The first question West Yorkshire people ask is, ‘Was it a Bradford fire?’ Meaning not Was it in Bradford, but was it deliberately set to solve the problem of a large redundant building standing on land that could profitably be developed if it wasn’t there?
Having met the owners I am sure that was not the case, they wanted to regenerate a mill they’d kept beautifully preserved since its closure in 2002. What they were finding was that Bradford had neither the economic or demographic drivers that revived other industrial cathedrals across northern England with housing, retail, leisure or lighter industry.
That meeting with the owners was part of the preparations for a site specific show in Drummond’s by Freedom Studios for the 2012 Cultural Olympiad. Ironically, The Mill : City of Dreams, directed by Madani Younis and produced by Deborah Dickinson, explored how a community drawn from Asia and Europe who made Bradford working in mills like Drummond’s, coped with a new world in which the production and much of the machinery that once filled these rooms had moved to the Indian sub-continent, leaving the city needing to adapt to survive.
The show’s narrative was drawn from stories of ex-mill workers and local people, but framed by an aggressive developer with a vision of Drummond’s as pine floored condos and a gated leisure based community.
Actors, dancers and musicians led the audience from small workshops and store rooms, up past the offices and social spaces, through the pattern and cutting rooms, into huge machine halls, and a wonderful high wooden vaulted room that looked like the inside of an inverted hull that everyone called The Ship.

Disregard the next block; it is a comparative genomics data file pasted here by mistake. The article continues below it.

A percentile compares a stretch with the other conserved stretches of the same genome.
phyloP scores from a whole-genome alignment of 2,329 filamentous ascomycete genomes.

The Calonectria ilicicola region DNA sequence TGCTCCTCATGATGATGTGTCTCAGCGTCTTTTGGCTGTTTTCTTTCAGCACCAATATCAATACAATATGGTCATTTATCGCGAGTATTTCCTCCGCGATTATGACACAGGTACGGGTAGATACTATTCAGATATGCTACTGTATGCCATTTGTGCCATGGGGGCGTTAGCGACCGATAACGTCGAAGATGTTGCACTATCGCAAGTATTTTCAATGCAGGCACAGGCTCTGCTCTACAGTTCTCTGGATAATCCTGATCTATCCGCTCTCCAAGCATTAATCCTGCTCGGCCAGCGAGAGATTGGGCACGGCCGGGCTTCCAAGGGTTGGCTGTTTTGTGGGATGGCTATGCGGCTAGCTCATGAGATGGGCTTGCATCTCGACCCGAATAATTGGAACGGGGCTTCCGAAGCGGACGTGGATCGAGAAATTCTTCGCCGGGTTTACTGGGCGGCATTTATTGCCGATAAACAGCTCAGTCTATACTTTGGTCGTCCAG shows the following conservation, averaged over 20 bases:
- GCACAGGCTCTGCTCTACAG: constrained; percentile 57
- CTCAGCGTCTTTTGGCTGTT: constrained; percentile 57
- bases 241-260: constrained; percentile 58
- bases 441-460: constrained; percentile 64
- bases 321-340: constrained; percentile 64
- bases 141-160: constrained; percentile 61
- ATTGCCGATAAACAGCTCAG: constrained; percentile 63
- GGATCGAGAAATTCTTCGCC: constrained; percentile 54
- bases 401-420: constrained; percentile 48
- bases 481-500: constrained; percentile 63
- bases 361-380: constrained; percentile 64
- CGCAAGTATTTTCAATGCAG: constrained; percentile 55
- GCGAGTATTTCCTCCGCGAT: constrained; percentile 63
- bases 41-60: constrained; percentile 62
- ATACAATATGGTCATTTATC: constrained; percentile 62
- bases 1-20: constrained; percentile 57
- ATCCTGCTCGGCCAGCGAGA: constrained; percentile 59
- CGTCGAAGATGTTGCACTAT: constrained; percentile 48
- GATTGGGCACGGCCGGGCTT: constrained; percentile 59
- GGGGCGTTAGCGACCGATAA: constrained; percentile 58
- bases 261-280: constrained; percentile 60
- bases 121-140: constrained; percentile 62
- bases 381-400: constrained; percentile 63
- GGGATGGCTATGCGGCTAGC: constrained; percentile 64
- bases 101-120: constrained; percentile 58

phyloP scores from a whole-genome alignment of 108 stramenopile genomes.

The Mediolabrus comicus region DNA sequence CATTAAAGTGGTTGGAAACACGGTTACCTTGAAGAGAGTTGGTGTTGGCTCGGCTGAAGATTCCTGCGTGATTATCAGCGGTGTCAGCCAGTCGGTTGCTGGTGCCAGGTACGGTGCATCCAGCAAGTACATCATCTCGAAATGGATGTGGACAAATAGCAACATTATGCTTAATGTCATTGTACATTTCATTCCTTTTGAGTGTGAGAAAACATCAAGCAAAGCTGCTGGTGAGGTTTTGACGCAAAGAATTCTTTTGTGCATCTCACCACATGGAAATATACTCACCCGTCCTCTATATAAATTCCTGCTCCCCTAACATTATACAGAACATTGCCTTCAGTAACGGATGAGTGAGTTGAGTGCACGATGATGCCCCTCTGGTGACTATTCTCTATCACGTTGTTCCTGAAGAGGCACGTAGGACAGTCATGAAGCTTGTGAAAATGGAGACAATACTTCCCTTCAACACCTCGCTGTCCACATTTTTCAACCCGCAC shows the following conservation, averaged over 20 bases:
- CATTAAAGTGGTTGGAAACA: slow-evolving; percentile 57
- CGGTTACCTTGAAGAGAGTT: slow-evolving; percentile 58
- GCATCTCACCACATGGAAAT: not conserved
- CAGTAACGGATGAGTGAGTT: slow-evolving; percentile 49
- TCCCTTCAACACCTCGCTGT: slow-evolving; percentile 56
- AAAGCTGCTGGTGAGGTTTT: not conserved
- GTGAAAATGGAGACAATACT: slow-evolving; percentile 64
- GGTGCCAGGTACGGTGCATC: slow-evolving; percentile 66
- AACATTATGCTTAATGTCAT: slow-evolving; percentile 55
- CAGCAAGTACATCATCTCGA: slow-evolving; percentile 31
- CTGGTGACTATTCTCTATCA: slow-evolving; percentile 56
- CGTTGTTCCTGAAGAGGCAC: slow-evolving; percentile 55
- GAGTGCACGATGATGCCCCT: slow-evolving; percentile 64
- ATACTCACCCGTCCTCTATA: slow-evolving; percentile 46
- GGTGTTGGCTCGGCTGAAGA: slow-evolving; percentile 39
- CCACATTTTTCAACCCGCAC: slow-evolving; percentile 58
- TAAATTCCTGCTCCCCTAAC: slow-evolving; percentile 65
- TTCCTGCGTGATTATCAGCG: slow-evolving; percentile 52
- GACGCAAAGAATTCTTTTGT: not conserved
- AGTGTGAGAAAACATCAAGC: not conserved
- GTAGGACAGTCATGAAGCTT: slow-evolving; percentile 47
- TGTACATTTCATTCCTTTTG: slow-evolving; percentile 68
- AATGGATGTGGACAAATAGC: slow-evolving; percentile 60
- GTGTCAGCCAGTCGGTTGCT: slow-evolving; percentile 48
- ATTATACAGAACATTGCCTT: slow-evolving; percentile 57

As a producer for imove/The Olympiad I got time to knock about Drummond’s while Madani and Deborah made a show that captured the spaces, the way people, processes and products filled them and connected with the rest of the world. You can’t see all that the few opportunistic photos I took.
Last night, sad before sleep, it wasn’t the video clips of the blaze or images from the City of Dreams show that filled my head. I was re-walking those rooms, the corridors, stairs, rereading the notices, picking up the odd tools, toys, bits of equipment left in spaces perhaps already lost back then in 2010/11.
You could dismiss this as urban explorer or site specific arts fetishism, and some local people have used social media today to reinforce the same message as the graffiti in my pictures - the work was hard, the hours long, the rewards small. But I’m sad a city that has done so much recently to ensure the arrival of a shopping mall the same-as-everywhere-else-ville, didn’t do more to prevent this unique, complex and beautiful building becoming a derelict gap ripe for units of breeze blocks and tin, or a striplit open plan call centre, where the work is dull, the hours erratic.
And the rewards? Small.